It has to be said, however, that there is one figure to whom Ellmann conspicuously fails to do justice. If Robert Ross was the first man Wilde slept with, the most important of his male lovers—“his principal young man,” says Ellmann—before he met Lord Alfred Douglas was John Gray: giving the hero of Dorian Gray the same surname, amounted, in Ellmann’s phrase, to “a form of courtship.” Gray, who came from a working-class background and who left school when he was thirteen, wanted to be a writer. Initially he was overwhelmed by Wilde, and no doubt Bernard Shaw was justified, from his own vantage point, in describing him as “one of the more abject of Wilde’s disciples.” This is the view that anyone would be likely to carry away from Ellmann’s account.

What Ellmann utterly fails to convey is that Gray was also a poet of startling and stirring originality. On the contrary, he can write that Alfred Douglas was “even less talented” that Gray, which is a little bit like saying that Ella Wheeler Wilcox was even less talented than Marianne Moore. (In his recent Oxford Book of Victorian Verse Christopher Ricks rightly allots more space to Gray than to any other poet writing in the 1890s apart from Hardy and Housman.)

The treatment of Gray is very much an exception. Far more characteristic is the insight that enables Ellmann to see that even the tenth Marquess of Queensberry wasn’t quite the simple brute of legend (“Insofar as he was brutal, he practiced a rule-bound brutality”); and if he doesn’t quite succeed in solving the problem of how to be fair to Lord Alfred Douglas, he does manage to sum him up with some elegant formulations (“Douglas liked to live on a knife edge, and to have company there”).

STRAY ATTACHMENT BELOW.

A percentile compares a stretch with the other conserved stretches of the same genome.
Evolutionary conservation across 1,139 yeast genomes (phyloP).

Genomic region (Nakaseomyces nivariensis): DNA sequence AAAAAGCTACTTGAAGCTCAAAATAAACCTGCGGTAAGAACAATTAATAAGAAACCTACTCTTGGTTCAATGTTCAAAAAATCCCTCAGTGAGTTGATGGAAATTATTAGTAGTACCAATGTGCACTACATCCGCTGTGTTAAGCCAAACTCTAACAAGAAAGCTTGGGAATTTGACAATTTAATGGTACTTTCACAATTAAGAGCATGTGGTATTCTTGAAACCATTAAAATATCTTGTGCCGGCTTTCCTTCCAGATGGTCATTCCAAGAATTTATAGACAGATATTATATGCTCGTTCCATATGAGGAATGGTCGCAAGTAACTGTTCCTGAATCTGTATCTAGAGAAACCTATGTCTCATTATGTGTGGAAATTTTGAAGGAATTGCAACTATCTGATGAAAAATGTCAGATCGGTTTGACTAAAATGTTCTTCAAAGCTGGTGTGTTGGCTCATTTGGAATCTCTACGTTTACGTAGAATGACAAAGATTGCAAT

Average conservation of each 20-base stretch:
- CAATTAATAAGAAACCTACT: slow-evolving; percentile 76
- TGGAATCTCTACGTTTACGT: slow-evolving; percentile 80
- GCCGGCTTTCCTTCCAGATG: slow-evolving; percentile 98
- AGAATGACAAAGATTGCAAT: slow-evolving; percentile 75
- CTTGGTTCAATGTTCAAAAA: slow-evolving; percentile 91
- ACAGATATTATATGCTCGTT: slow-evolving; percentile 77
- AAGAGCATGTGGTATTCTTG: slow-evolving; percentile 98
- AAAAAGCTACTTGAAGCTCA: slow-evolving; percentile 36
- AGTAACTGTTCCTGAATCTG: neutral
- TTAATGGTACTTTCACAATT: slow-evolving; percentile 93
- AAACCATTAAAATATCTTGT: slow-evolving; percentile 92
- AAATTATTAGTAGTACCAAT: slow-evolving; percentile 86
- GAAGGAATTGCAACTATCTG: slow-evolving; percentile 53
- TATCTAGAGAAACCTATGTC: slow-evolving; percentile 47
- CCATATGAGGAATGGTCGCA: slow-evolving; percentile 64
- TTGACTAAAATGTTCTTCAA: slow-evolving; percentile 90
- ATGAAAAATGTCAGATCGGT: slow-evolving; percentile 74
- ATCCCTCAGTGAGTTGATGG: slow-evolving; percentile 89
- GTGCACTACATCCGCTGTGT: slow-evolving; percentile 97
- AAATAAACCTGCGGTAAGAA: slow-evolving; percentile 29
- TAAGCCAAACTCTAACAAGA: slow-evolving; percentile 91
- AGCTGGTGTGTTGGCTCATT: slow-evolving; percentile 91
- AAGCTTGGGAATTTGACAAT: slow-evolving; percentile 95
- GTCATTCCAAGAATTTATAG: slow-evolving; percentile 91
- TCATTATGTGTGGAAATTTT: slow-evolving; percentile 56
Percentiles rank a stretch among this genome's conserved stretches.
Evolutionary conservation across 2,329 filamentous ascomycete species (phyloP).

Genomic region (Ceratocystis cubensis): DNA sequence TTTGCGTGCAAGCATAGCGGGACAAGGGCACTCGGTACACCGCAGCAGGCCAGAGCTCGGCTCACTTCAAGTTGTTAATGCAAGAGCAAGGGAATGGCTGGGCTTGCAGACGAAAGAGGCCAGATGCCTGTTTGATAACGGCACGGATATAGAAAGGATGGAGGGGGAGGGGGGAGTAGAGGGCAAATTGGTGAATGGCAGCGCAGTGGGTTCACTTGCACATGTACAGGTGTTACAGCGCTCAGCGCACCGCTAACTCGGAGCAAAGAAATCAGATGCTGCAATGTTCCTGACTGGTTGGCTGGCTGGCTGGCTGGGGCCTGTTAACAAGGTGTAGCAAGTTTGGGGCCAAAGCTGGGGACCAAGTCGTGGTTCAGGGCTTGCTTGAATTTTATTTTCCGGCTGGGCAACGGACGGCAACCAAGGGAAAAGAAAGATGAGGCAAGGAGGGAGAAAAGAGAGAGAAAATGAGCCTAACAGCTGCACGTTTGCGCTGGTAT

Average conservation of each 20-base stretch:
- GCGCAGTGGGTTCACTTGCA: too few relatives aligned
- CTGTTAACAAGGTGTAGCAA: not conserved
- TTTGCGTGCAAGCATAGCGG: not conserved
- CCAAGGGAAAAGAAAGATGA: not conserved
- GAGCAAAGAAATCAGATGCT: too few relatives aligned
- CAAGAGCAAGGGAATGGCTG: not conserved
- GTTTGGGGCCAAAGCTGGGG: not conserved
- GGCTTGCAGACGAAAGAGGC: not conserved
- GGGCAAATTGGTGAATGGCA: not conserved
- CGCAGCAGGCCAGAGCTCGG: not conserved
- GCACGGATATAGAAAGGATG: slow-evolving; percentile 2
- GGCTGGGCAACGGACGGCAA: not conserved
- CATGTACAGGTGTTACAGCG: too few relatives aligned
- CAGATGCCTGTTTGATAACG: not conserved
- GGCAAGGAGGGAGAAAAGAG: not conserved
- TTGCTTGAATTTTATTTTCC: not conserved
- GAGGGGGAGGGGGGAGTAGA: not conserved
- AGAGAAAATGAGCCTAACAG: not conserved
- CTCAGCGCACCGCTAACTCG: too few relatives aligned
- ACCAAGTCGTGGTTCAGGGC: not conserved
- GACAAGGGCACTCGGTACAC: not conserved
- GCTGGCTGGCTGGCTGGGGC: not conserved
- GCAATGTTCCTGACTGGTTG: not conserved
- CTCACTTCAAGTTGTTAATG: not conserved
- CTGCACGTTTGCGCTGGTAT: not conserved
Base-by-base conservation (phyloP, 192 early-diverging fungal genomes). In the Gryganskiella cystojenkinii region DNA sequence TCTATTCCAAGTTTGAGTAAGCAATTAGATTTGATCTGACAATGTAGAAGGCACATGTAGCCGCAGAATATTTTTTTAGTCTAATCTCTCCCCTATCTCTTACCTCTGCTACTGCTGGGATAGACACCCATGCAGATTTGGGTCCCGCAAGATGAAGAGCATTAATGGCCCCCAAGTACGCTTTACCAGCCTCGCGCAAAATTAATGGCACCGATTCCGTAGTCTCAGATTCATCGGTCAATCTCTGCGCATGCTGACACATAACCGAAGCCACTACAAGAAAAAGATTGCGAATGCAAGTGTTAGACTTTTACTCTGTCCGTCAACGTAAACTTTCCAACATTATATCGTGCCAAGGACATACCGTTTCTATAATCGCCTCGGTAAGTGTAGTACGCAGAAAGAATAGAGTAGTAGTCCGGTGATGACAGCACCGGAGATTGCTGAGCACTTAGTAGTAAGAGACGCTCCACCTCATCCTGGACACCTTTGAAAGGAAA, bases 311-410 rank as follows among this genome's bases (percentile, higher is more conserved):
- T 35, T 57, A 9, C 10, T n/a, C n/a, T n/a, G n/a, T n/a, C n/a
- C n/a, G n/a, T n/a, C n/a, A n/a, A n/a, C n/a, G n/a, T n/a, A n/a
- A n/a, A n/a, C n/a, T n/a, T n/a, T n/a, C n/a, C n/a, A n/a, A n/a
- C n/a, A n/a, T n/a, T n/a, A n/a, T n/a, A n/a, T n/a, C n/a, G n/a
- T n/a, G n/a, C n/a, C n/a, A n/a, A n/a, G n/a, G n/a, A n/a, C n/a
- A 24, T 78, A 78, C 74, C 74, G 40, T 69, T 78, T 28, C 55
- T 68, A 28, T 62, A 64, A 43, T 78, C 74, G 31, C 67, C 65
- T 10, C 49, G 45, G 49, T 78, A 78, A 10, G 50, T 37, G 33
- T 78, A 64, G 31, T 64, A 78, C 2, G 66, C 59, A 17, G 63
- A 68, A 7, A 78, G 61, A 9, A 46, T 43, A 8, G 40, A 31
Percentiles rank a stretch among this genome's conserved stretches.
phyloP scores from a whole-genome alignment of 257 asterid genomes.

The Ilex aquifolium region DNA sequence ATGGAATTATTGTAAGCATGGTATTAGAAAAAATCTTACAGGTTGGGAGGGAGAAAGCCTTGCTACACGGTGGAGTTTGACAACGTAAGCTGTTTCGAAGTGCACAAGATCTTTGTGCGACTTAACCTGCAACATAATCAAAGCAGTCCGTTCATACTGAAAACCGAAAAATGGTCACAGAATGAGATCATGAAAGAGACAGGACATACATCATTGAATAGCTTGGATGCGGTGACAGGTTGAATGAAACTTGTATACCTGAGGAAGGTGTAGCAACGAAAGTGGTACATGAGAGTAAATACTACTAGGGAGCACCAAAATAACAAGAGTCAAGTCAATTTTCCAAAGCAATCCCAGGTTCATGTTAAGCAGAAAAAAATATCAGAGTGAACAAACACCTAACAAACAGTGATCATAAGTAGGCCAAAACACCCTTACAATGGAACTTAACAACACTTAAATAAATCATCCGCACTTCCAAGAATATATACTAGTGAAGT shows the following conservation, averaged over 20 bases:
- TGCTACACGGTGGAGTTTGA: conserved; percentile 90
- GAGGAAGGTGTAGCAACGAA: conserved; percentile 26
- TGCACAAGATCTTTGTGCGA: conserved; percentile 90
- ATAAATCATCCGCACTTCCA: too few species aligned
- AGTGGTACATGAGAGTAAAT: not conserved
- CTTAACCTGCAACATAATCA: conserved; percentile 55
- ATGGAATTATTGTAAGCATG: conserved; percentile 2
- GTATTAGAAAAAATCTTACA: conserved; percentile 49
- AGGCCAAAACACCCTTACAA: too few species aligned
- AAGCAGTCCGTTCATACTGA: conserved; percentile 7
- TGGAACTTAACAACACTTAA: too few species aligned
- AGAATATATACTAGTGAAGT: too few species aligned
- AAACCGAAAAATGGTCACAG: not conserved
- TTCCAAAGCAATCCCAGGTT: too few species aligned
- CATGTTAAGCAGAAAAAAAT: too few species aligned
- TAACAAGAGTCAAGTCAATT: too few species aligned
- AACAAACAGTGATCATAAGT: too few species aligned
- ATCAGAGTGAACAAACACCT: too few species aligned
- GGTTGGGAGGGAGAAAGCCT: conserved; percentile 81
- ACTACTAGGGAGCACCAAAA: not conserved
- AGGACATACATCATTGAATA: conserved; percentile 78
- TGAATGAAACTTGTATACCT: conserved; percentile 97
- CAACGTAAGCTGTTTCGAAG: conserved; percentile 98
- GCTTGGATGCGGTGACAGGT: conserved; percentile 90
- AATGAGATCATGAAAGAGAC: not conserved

And what of Wilde himself? When it comes to the facts, Ellmann is conscientious, without letting his conscientiousness bog him down. When it comes to interpretation, the psychological patterns he traces tend to be all the more persuasive for his refusal to overstate the case. Take the question—an inescapable one—of how far Wilde sought out his own doom. There was a precedent, of sorts, in his immediate family; an example, at least, of choosing to stand up and face the music rather than taking cover. In 1848, when the Irish nationalist Gavan Duffy appeared in court in Dublin on a charge of publishing seditious articles, Wilde’s mother, who had written them anonymously, created a sensation (something she was never averse to doing) by interrupting the proceedings and announcing, “I, and I alone, am the culprit, if culprit there be.”

Ellmann weighs up the influence of the flamboyant Lady Wilde on her flamboyant son; he also quotes the story (possibly apocryphal, since the source for it is Frank Harris) of Wilde at the age of fifteen following a current trial and telling the other boys at school that he would like nothing more than “to go down to posterity as the defendant in such a case as ‘Regina versus Wilde.”’ Later, he shows himself alert to the element of self-destructiveness in Wilde, the recurrent determination to play with fire.